Designated writing course. Satisfies general education requirement—Group VIII: Ethics and Human Values. Our objective in this course is to develop an appreciation for three leading approaches to moral philosophy (or three types of moral ‘theory’) through a careful reading of classical texts in the Western tradition.

241H/N: History and Philosophy of Science -CRN 34095-(Mon/Wed/Fri, 9:00-9:50; Duwell).

Satisfies two general education requirements—Group VI: Historical and Cultural Studies; Group XI: Natural Sciences. This is a survey course of the epistemological and metaphysical development of natural philosophy or science from the Greeks through Einstein, a course in intellectual history. We will outline Greek views on the ultimate nature of reality, with an emphasis on Greek physics. We will pay special attention to the developments in the Scientific Revolution including the metaphysical shift to corpuscularianism and mechanism, and the new emphasis on experimentation. We will look at the ontological change in the conception of space and time after Newton, as well as views about the nature of scientific theories. We will examine the history of evolutionary theory with an emphasis on the kind of evidential support Darwin mustered for his theory. Finally, we will discuss philosophical issues related to the history that we have learned.

262Y: History of Modern Philosophy -CRN 31798-(Mon/Wed/Fri, 12:00-12:50; Le Bihan).

Required for philosophy majors and minors. Satisfies general education requirement—Group IX: Democracy and Citizenship. This course will introduce you to seven of the major figures of 17th and 18th centuries in philosophy: Descartes, Spinoza, Leibniz, Locke, Berkeley, Hume and Kant. We will focus on metaphysics (roughly concerned with the question of the nature and structure of reality) and epistemology (roughly concerned with the question of the nature and scope of knowledge), leaving aside moral and political matters. Very little emphasis will be put on the historical and social contexts. The 17th and 18th centuries are centuries of radical changes in the domains of philosophy, science and politics. Most of our modern western culture originates in these times. That said, in studying modern philosophy, you should expect to encounter and to learn to understand worldviews that are also alien to your own. Confronting radically different ways of thinking should shed new light on your own views, methods and prejudices. In analyzing competing views on a subject, you will not only learn some philosophy, but learn to do philosophy.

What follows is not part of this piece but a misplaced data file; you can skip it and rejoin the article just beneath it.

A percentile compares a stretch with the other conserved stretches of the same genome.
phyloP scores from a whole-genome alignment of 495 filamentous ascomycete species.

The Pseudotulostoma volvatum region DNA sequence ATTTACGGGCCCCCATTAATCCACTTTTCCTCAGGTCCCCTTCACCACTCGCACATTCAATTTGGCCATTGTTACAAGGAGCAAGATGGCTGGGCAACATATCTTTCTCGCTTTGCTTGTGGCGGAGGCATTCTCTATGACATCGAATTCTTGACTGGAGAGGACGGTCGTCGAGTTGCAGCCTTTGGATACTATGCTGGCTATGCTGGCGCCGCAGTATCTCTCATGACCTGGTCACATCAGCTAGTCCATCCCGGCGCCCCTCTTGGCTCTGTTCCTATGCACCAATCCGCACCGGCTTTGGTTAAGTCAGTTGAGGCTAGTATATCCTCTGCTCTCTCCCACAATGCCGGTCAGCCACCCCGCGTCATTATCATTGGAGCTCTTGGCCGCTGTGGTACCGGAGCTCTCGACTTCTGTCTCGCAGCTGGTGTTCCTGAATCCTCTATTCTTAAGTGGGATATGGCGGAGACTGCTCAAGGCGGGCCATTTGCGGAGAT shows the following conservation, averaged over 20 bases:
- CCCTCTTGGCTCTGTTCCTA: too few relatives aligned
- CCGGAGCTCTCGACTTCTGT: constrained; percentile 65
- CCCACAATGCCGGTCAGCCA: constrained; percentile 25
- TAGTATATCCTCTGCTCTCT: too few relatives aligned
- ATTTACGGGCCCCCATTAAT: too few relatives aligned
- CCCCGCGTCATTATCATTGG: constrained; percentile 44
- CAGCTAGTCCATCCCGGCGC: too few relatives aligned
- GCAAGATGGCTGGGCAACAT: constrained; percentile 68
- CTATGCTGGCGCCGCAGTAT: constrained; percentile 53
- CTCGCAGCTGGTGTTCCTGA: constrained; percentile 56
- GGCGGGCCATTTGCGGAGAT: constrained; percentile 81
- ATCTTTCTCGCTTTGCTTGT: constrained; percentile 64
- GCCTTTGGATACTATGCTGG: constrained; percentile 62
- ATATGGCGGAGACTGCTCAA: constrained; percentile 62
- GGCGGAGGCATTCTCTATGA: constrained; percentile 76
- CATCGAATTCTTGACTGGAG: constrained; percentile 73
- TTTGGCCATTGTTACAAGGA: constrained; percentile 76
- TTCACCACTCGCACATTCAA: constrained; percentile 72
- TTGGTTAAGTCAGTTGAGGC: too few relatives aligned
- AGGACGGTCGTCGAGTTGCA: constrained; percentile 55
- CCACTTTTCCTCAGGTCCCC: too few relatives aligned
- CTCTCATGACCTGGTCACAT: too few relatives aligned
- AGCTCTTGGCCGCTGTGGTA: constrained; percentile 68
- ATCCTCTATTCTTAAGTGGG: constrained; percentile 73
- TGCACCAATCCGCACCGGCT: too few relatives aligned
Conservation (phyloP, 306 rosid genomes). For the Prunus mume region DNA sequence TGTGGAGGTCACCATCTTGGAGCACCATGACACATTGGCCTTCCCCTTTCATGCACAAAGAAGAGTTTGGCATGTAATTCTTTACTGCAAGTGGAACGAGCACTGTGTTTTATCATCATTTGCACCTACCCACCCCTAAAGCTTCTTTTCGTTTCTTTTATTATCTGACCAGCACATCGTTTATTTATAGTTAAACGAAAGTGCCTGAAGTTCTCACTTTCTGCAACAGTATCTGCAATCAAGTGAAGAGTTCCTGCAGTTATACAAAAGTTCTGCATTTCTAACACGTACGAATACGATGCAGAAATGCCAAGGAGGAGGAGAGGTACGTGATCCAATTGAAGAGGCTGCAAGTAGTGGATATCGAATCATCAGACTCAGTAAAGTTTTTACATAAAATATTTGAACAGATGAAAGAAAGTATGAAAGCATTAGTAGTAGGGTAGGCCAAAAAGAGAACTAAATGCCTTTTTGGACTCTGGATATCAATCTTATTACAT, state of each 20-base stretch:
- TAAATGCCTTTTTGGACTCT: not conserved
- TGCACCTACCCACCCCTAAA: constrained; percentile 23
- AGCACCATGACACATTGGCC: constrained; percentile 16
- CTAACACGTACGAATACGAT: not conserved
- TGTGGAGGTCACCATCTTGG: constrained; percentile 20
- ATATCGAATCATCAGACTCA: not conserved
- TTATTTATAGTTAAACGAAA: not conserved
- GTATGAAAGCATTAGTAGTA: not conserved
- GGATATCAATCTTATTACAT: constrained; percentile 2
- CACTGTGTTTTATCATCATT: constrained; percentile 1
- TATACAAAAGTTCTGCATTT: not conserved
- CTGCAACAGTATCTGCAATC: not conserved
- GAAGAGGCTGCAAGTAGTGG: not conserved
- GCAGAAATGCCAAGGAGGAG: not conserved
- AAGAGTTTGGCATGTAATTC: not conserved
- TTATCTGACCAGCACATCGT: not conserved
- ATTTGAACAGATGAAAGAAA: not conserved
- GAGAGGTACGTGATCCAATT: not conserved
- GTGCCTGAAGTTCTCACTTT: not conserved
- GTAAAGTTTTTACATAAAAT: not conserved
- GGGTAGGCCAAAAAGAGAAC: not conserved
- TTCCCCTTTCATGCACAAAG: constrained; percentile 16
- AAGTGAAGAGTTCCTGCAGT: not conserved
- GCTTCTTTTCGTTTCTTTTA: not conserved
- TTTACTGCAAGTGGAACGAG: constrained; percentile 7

311.01: The Art of Living -CRN 34325-(Tue/Thu, 9:30-10:50; Muench).